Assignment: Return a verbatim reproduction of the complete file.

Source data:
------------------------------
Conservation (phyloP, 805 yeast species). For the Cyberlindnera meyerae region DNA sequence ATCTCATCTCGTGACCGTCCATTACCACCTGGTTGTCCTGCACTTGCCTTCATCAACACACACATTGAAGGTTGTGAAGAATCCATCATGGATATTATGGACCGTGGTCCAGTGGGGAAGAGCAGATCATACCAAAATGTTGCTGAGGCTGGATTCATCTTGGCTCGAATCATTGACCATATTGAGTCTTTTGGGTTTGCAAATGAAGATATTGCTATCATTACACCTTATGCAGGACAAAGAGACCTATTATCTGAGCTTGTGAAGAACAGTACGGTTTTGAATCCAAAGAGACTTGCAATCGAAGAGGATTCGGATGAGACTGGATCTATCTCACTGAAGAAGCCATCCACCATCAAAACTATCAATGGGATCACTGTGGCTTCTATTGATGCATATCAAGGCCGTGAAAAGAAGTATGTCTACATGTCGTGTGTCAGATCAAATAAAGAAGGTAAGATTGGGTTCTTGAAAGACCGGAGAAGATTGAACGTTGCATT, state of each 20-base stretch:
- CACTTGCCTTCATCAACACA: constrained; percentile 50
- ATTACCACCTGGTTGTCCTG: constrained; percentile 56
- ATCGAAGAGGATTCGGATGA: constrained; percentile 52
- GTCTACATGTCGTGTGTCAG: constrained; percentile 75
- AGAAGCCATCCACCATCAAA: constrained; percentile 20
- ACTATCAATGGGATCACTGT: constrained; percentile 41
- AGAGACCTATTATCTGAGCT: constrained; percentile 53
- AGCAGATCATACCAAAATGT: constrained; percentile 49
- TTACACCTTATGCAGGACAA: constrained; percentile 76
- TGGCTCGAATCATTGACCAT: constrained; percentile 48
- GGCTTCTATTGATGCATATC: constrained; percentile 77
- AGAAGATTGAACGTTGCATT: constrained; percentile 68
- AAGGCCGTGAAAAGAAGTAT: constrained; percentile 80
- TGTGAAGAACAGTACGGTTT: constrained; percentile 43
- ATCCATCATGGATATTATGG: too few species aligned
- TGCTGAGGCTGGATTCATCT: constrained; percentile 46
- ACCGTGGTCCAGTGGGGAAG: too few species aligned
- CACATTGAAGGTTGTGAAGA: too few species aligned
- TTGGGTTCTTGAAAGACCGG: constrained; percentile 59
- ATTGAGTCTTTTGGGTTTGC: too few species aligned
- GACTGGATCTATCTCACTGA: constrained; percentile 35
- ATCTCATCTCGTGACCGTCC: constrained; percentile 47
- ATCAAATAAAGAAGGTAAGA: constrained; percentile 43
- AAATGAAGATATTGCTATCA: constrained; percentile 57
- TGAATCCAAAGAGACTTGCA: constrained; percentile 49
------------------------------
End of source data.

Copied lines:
Conservation (phyloP, 805 yeast species). For the Cyberlindnera meyerae region DNA sequence ATCTCATCTCGTGACCGTCCATTACCACCTGGTTGTCCTGCACTTGCCTTCATCAACACACACATTGAAGGTTGTGAAGAATCCATCATGGATATTATGGACCGTGGTCCAGTGGGGAAGAGCAGATCATACCAAAATGTTGCTGAGGCTGGATTCATCTTGGCTCGAATCATTGACCATATTGAGTCTTTTGGGTTTGCAAATGAAGATATTGCTATCATTACACCTTATGCAGGACAAAGAGACCTATTATCTGAGCTTGTGAAGAACAGTACGGTTTTGAATCCAAAGAGACTTGCAATCGAAGAGGATTCGGATGAGACTGGATCTATCTCACTGAAGAAGCCATCCACCATCAAAACTATCAATGGGATCACTGTGGCTTCTATTGATGCATATCAAGGCCGTGAAAAGAAGTATGTCTACATGTCGTGTGTCAGATCAAATAAAGAAGGTAAGATTGGGTTCTTGAAAGACCGGAGAAGATTGAACGTTGCATT, state of each 20-base stretch:
- CACTTGCCTTCATCAACACA: constrained; percentile 50
- ATTACCACCTGGTTGTCCTG: constrained; percentile 56
- ATCGAAGAGGATTCGGATGA: constrained; percentile 52
- GTCTACATGTCGTGTGTCAG: constrained; percentile 75
- AGAAGCCATCCACCATCAAA: constrained; percentile 20
- ACTATCAATGGGATCACTGT: constrained; percentile 41
- AGAGACCTATTATCTGAGCT: constrained; percentile 53
- AGCAGATCATACCAAAATGT: constrained; percentile 49
- TTACACCTTATGCAGGACAA: constrained; percentile 76
- TGGCTCGAATCATTGACCAT: constrained; percentile 48
- GGCTTCTATTGATGCATATC: constrained; percentile 77
- AGAAGATTGAACGTTGCATT: constrained; percentile 68
- AAGGCCGTGAAAAGAAGTAT: constrained; percentile 80
- TGTGAAGAACAGTACGGTTT: constrained; percentile 43
- ATCCATCATGGATATTATGG: too few species aligned
- TGCTGAGGCTGGATTCATCT: constrained; percentile 46
- ACCGTGGTCCAGTGGGGAAG: too few species aligned
- CACATTGAAGGTTGTGAAGA: too few species aligned
- TTGGGTTCTTGAAAGACCGG: constrained; percentile 59
- ATTGAGTCTTTTGGGTTTGC: too few species aligned
- GACTGGATCTATCTCACTGA: constrained; percentile 35
- ATCTCATCTCGTGACCGTCC: constrained; percentile 47
- ATCAAATAAAGAAGGTAAGA: constrained; percentile 43
- AAATGAAGATATTGCTATCA: constrained; percentile 57
- TGAATCCAAAGAGACTTGCA: constrained; percentile 49